Hand Quilting, now There’s a Challenge

I am slowly and laboriously trying to quilt my Modified Dolly Madison Star Quilt.

Don't try this at home

Hand Quilting the Modified Dolly Madison Star Quilt

Initially I had planned to hand quilt the whole quilt. It’s only a lap quilt, so I thought it might not be that big a deal. It turns out that if I hand quilt it entirely it will take months to complete and I don’t have months to spend. Also I prefer to hand sew in daylight so I can see what I’m doing. We’re all back at work now after the holidays and the days are getting shorter again as we head towards winter. So the quilting will be a combination of machine stitch in the ditch and hand quilting.

A little more on the challenges of hand quilting….

The photo is a total set-up, designed to make it look like I know what I’m doing. Don’t be fooled. I don’t.

I think the photo shows at least one problem area. There’s not enough slack in the fabric, making it hard to ‘rock’ the needle. I watched a YouTube video on hand quilting and tried again with the quilt less taut in the hoop and that made it a little easier. I’m still wondering though how the ladies manage to rock the needle when they are working in a big quilting frame.

The ‘no slip’ feature of the hoop hinders more than it helps. It has in internal ridge, designed, as the name says, to stop the quilt slipping. Which is all very well, except when you want to put some slack in.

Experienced hand quilters will have observed that I basted the quilt sandwich with safety pins and left it at that, rather than hand-basting. The reason: simple laziness. Hand quilting is bad (and tedious) enough without hand basting as well. If I need to, I simply move a safety pin when I’m putting the quilt sandwich in the hoop.

So far hand quilting isn’t doing it for me. I’ll keep going but I’m not enjoying it.

Advertisements

15 responses to “Hand Quilting, now There’s a Challenge

  1. Most all of the quilts I’ve done have been hand quilted. I don’t use a hoop, though. I have a sort of portable quilting frame that is approximately 3 ft. x 4 ft. The top frame fits down on the under frame and holds the fabric fairly tight. I have to tighten it up quite often. It does keep the material the right tension so I can rock the needle. I have a long arm quilter but have so much trouble with it. Can’s seem to keep the tension correct on it and I get “birds nests” on the back side. Good luck on your quilt!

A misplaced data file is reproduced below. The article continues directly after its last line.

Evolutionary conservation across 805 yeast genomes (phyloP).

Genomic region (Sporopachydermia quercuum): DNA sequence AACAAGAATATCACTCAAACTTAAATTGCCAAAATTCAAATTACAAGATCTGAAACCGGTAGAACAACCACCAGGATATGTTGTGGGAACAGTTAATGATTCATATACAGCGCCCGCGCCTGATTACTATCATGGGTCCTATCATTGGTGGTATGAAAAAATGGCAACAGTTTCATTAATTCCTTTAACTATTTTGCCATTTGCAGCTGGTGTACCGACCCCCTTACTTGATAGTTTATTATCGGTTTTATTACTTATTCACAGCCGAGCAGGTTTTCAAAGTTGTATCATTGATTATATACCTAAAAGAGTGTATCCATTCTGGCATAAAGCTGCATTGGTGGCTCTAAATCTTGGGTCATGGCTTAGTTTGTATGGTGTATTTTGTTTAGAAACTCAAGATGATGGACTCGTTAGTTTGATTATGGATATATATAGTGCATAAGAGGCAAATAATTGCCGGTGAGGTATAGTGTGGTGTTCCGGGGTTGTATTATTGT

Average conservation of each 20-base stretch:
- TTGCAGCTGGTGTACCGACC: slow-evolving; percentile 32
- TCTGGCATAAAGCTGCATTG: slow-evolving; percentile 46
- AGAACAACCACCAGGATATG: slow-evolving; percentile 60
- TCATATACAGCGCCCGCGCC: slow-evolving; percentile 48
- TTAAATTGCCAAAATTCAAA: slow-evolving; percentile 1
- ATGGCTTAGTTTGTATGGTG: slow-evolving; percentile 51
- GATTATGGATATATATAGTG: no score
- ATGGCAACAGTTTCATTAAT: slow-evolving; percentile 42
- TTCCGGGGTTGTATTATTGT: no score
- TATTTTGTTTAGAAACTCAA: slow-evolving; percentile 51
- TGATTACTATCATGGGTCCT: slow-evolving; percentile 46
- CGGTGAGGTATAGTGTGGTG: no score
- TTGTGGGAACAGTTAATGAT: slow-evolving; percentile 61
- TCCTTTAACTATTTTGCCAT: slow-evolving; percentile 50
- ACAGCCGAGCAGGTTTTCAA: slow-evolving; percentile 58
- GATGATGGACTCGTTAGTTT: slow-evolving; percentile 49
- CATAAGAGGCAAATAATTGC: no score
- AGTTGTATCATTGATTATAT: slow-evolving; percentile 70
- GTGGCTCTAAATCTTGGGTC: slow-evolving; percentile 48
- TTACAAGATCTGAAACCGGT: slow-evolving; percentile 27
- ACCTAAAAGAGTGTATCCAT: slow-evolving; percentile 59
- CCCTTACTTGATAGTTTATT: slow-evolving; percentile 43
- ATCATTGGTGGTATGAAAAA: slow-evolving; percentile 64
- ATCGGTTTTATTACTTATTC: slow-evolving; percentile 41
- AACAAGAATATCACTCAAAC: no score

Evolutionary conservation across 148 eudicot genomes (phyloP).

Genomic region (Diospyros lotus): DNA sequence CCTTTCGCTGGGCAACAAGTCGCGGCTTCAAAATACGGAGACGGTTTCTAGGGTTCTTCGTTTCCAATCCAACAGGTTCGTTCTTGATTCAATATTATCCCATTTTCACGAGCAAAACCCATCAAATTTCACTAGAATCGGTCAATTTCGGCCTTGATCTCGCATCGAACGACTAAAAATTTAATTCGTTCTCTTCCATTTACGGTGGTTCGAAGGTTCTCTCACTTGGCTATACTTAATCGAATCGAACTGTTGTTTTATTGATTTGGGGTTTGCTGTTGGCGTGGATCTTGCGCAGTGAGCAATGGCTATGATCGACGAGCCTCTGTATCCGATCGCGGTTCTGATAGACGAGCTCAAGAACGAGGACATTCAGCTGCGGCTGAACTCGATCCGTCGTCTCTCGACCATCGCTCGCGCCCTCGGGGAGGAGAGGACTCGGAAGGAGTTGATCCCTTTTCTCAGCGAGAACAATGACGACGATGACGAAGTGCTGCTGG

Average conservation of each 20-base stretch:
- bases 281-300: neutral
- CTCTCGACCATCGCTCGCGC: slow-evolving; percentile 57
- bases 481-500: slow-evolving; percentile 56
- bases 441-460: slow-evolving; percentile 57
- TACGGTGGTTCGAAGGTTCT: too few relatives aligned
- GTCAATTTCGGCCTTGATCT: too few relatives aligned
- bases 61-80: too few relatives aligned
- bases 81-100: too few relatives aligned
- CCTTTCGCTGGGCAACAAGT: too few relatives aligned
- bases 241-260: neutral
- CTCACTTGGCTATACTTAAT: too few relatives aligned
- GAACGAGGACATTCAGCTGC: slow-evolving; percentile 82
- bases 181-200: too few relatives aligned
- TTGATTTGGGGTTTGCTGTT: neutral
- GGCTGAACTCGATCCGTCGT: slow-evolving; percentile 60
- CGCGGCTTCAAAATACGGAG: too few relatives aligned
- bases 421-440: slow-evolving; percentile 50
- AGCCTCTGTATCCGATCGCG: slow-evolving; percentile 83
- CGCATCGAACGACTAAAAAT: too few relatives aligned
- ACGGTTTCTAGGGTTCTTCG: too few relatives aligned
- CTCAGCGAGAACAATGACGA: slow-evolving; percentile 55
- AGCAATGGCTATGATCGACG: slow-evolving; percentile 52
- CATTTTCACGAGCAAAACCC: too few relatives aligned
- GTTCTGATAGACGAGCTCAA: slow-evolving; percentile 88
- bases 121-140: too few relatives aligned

• Thanks very much for checking in and for your good wishes. I’m not sure I have quite worked out what the correct tension is in the hoop. Guess I’ll just keep plugging along and hopefully my technique will improve as I do.

      Sorry to hear that your long arm is giving you grief. Birds nests are the worst!

      Long arms look to me like complicated pieces of equipment, not to mention the amount of space they need. As this stage I’ll just keep taking my big quilts to be quilted professionally. The tumbling spools quilt is booked in for mid February and I’m sure Pam will do a fine job, as she always does.

  2. Your tension in the hoop looks fine to me. I’m primarily a hand quilter… have been for 35ish years. However, I would suggest a larger hoop so you have more room for movement. I use small brass pins to baste my quilts, and they stay in until I take them out as I get to them. I don’t think that’s lazy at all! Why add another step to the process with basting stitches and waste thread? Don’t give up hand quilting. You’ll get it if you stick to it!

    • Thanks so much for the feedback. Feedback is what I really need right now. I’ll look out for a larger hoop next time I’m shopping online at Hancocks. I’d like to ‘get’ hand quilting as it looks so wonderful.